First Avenue (Manhattan)

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Coordinates: 40°45′42.39″N 73°57′37.4″W / 40.7617750°N 73.960389°W / 40.7617750; -73.960389

First Avenue
1st Avenue - Manhattan.jpg
First Avenue at Lenox Hill in the Upper East Side, looking north from the Roosevelt Island Aerial Tramway
North end Willis Avenue Bridge/125th Street
South end Houston Street/Allen Street
East Avenue A
West Second Avenue

First Avenue is a north-south thoroughfare on the East Side of the New York City borough of Manhattan, running from Houston Street northbound for over 125 blocks before terminating at the Willis Avenue Bridge into The Bronx at the Harlem River near East 127th Street. South of Houston Street, the roadway continues as Allen Street south to Canal Street. Traffic on First Avenue runs northbound (uptown) only.

History

Like most of Manhattan's major north-south Avenues, First Avenue was proposed as part of the Commissioners' Plan of 1811 for Manhattan, which designated 12 broad north-south Avenues running the length of the island. The southern portions of the Avenue were cut and laid out shortly after the plan was adopted. The northern sections of the Avenue would be graded and cut through at various intervals throughout the 19th Century as the northward development of the island demanded.

The IRT Second Avenue Line ran above First Avenue from Houston Street to 23rd Street before turning left at 23rd and then right onto Second Avenue. This elevated line was torn down in 1942.

First Avenue has carried one-way traffic since June 4, 1951.1

A protected bike lane was established along the left side of the avenue south of 50th Street in 2011.

Description

First Avenue passes through a variety of mostly residential neighborhoods. Between 42nd Street and 45th Street, it borders the United Nations headquarters complex, and four lanes are underground.

Starting in the south at Houston Street, First Avenue passes through the East Village, once a predominantly German and Jewish neighborhood, now a trendy area populated mostly by hipsters and young professionals. First Avenue then runs by two large urban development projects, Stuyvesant Town and Peter Cooper Village, two middle income housing developments that sit on what used to the Gashouse District, an industrial area. These fill the east side of the avenue from 14th to 23rd Streets. The avenue is very wide in this segment, and is separated by a median. The New York Veterans Affairs Medical Center, the Bellevue Hospital Center, and NYU Medical Center fill the blocks from there to 34th Street. Between 42nd and 47th streets, the avenue runs past United Nations Headquarters. Here a local bypass, United Nations Plaza, splits from the main road, which runs through the First Avenue Tunnel, rejoining the local street at 49th Street.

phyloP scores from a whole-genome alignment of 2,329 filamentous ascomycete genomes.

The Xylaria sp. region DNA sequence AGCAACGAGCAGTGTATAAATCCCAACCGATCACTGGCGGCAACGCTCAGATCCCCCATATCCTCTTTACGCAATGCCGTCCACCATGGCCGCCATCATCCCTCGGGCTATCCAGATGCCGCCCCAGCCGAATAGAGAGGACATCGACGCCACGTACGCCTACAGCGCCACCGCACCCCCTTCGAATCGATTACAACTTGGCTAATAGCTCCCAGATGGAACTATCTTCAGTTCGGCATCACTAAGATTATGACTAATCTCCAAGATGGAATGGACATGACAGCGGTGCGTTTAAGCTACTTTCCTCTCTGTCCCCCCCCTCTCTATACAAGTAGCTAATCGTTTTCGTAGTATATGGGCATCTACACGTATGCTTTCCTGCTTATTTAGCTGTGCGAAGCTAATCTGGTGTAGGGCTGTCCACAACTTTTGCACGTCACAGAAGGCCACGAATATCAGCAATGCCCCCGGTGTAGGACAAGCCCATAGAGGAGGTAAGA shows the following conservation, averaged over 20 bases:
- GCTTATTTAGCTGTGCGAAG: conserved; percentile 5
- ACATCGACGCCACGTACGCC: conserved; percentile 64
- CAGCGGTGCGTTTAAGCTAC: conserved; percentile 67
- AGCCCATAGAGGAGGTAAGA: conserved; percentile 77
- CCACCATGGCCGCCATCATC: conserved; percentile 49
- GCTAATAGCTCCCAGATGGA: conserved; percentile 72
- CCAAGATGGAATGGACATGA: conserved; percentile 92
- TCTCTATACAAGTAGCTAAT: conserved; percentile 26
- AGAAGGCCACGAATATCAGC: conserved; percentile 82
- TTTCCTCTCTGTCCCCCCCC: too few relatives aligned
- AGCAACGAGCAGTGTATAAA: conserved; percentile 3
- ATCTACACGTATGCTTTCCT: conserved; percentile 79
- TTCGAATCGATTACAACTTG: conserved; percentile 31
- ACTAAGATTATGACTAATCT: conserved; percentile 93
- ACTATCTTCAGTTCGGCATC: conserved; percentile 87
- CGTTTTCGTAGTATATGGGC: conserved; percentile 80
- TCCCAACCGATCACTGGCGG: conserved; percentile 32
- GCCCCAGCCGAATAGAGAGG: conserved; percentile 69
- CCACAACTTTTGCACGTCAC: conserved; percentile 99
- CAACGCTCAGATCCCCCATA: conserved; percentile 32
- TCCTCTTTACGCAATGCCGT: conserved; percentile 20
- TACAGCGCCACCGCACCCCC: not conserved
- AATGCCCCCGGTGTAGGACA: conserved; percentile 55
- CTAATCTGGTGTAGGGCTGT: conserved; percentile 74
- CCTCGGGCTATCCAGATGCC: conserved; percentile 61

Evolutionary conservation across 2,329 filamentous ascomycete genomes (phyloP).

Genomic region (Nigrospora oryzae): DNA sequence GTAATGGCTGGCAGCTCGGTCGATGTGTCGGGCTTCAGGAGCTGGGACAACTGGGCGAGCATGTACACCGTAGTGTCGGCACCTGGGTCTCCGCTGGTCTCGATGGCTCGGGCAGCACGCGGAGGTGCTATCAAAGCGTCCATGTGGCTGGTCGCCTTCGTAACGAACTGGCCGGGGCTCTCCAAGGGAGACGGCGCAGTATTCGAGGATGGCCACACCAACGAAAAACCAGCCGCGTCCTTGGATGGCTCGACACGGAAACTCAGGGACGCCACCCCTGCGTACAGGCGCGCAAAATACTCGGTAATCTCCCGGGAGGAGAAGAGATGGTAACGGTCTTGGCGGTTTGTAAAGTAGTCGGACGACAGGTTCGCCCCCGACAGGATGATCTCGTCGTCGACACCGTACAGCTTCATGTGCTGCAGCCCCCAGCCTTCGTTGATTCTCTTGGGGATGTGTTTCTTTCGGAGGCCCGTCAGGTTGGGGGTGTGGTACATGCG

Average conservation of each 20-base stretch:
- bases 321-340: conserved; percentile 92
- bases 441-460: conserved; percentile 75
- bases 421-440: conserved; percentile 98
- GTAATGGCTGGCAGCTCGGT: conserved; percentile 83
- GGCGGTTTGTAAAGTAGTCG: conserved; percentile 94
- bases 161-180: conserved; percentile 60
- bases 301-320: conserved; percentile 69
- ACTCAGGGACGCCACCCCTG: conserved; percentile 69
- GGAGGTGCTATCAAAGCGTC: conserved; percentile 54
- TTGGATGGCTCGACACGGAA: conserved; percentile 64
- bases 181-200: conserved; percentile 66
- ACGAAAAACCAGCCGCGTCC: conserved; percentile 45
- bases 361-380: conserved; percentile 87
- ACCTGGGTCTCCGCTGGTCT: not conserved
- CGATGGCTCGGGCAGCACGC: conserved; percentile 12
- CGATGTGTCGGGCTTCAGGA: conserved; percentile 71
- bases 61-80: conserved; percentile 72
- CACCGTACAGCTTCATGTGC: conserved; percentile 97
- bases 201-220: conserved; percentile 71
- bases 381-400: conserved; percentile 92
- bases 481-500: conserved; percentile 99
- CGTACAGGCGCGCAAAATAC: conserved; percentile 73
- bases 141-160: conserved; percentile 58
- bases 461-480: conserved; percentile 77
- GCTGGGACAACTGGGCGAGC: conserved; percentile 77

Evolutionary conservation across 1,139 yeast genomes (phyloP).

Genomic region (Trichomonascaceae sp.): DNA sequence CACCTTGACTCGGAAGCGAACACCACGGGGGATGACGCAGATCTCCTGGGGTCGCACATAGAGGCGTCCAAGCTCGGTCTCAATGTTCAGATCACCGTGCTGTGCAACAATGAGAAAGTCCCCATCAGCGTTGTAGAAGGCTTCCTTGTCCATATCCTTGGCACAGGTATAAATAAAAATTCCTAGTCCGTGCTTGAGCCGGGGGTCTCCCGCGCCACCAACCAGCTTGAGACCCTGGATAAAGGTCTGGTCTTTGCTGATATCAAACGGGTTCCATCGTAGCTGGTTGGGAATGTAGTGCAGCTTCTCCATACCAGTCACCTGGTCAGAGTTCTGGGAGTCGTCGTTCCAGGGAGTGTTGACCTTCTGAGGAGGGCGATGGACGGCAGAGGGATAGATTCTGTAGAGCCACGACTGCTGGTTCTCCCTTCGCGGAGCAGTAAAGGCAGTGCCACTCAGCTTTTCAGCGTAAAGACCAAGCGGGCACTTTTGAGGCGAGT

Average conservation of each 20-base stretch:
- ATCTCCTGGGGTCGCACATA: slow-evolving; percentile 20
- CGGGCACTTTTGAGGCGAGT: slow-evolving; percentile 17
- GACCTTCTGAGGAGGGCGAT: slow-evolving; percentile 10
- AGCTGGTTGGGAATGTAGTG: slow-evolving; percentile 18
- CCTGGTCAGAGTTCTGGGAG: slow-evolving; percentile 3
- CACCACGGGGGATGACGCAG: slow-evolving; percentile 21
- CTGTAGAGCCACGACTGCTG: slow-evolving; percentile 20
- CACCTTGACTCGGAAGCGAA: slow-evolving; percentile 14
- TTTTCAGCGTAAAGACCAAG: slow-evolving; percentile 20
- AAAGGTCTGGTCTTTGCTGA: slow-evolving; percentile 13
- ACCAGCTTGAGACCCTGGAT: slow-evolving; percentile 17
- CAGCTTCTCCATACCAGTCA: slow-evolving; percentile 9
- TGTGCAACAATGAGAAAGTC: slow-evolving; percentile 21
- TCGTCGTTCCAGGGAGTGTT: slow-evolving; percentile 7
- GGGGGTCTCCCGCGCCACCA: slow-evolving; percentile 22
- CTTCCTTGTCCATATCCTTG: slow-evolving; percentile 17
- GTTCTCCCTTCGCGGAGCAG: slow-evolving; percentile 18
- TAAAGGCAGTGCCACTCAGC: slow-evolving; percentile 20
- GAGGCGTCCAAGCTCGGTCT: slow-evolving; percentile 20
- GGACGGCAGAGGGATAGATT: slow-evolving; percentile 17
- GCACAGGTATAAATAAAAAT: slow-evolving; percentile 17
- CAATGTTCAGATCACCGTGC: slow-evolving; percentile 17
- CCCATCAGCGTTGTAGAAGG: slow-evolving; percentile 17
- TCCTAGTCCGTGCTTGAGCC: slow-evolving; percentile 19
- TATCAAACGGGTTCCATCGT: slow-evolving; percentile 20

Crossing under the Queensboro Bridge and entering the Upper East Side, First Avenue runs through a number of residential areas of varying character and income. It serves as one of the main shopping streets of the Yorkville neighborhood, historically a German and Hungarian neighborhood, today a mix of upper middle class residents. In this area First Avenue is also known as "Bedpan Alley" (a play on "Tin Pan Alley") because of the large number of hospitals located nearby.

Crossing 96th Street, First Avenue runs through Spanish Harlem, a historically Puerto Rican neighborhood. Before Puerto Rican migration in the 1950s, much of this area was populated by Italians and known as "Italian Harlem". First Avenue in Italian Harlem was the site of a major open-air pushcart market in the late 19th and early 20th Centuries. There is still a small Italian enclave in the Pleasant Valley section of East Harlem, between 114th and 120th Streets. The northern reaches of First Avenue, north of roughly 110th Street have also seen a significant increase in Mexican residents.

First Avenue then connects to the Willis Avenue Bridge, which crosses the Harlem River at 125th Street and connects to Willis Avenue in the Bronx.

In popular culture

  • The opening scene of Ghostbusters 2 was filmed at the intersection of First Avenue and 77th Street.
  • In the Seinfeld TV series, Kramer describes the intersection of First Avenue and 1st Street as the "nexus of the universe". This provided the name for a nightclub called the Nexus Bar at that location.

Gallery

References

Notes

  1. ^ Ingraham, Joseph (June 5, 1951). "Autos Speeded 15% on 1st And 2nd Aves". The New York Times. Retrieved August 28, 2012. 

External links









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